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The young ones doing important tasks during event

ACM actively recruits members for its crew, and the youngest who have been involved during the NM find the tasks exciting and fun. We had a chat with three of them after race, and although they had enjoyed themselves, fortunately they had many suggestions for things that could be done better.

Arctic Circle Motorsport Club, Alex Horga, Aria Høgset, John-Magnus Kvitnes, ACM, roadracing, Mo i Rana
Alex Horga, Aria Högset og John-Magnus Kvitnes are valuable members of ACM's crew.. Photo: ACM Media

- How have your day been?

- Great fun and a bit boring, smiles Aria Høgset

- Yes, there was more action yesterday, says John-Magnus Kvitnes and that tell us that it's three of the flag posts we have had a chat with. A championship with fewer participants than normal will of course be easier for the track crews to handle, and it is not difficult to understand that some of the heats can be a bit boring. At some of the posts, it is therefore only necessary to wave the green flag for a clear course, and occasionally to indicate that it may be wet on the course. During the NM, conversations like this have been repeated on the connection:

- Now it's raining a bit at post 9.

- Okay. Mark with a flag, says the race control, before shortly afterwards adding:

- Now it's raining at the 12th too.

The track crews are the extended gaze of the drivers. A driver naturally cannot see around the bend - that is the task of the flag posts. If something important is to be announced to the drivers who are driving at close to 200 km/h on the track, it is done with a flag. On a track as open and clear as ACR, the flags are controlled in close collaboration with Sissel Lande's hawk eye from race control, but the posts must also be able to react lightning fast on their own. This security of the flag guard is based on experience, and comes gradually.

Being on post for a whole day can be both cold and wet, and just as tropical and hot. It is a demanding task, and during the actual races the individual is very concentrated on his task. Most of the breaks in an event are primarily taken out of consideration for the crews on the field. They are brought in for lunch and dinner, and on hot days cold drinks and refreshments are brought out. Each one constitutes an important part of the safety of the drivers, and in sum they are the organizer's most valuable resource. They are volunteers but receive an allowance of NOK 500 per day from ACM in addition to food and drink.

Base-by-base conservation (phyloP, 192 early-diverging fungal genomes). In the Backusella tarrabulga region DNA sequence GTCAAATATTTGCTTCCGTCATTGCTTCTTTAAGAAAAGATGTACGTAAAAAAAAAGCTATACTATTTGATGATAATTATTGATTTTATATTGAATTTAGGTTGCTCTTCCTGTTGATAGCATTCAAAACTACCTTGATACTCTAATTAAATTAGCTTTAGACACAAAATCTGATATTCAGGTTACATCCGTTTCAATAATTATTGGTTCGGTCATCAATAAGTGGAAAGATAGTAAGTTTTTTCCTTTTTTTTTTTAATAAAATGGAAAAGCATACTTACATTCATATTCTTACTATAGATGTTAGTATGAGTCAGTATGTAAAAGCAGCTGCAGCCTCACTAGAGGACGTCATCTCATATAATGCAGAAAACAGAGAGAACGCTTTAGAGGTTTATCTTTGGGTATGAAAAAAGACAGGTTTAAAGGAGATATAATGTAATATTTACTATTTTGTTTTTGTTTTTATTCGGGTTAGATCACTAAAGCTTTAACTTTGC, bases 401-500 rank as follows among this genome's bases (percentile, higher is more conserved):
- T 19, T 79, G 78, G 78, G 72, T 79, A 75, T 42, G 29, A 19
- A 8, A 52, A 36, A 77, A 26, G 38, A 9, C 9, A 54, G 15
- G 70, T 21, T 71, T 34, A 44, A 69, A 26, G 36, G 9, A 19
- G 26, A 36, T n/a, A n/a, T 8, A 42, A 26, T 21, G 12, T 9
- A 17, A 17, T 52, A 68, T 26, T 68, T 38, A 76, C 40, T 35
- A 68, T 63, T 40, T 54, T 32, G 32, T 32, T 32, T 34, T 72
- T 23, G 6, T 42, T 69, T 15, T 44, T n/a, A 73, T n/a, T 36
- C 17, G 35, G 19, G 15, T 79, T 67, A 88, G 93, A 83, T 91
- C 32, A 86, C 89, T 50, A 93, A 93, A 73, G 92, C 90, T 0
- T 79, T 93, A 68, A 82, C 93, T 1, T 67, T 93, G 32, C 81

- Some of you have a couple of seasons behind you. Where do you think we as organizers should be better at engaging young people?

- For those of us staying overnight at the arena, it would have been nice to have a little more activity in the evening. Not much, but a place to sit with some cards or board games and have a good time together, says Aria.

- Yes, and then we could meet the drivers and teams, and get to know them a little more, adds John-Magnus.

- Many of the drivers are nice. Someone waves to us after the race, says Alex.

- I raised my hand to remove water from the tarpaulin I was standing under, and then there was a driver who waved back. Maybe he misunderstood, Aria wonders before her laughter takes over.

For ACM, recruiting young people is a priority field. It has become more demanding to recruit volunteers than ten years ago, the youth cohorts are smaller, and the young people have far more activities to choose from. ACM therefore aims to strengthen the training and add new and exciting challenges. In the long term, ACM will be able to take track crews with them to races abroad.

Do you want to volunteer and be part of the ACM team? Do your registration here.

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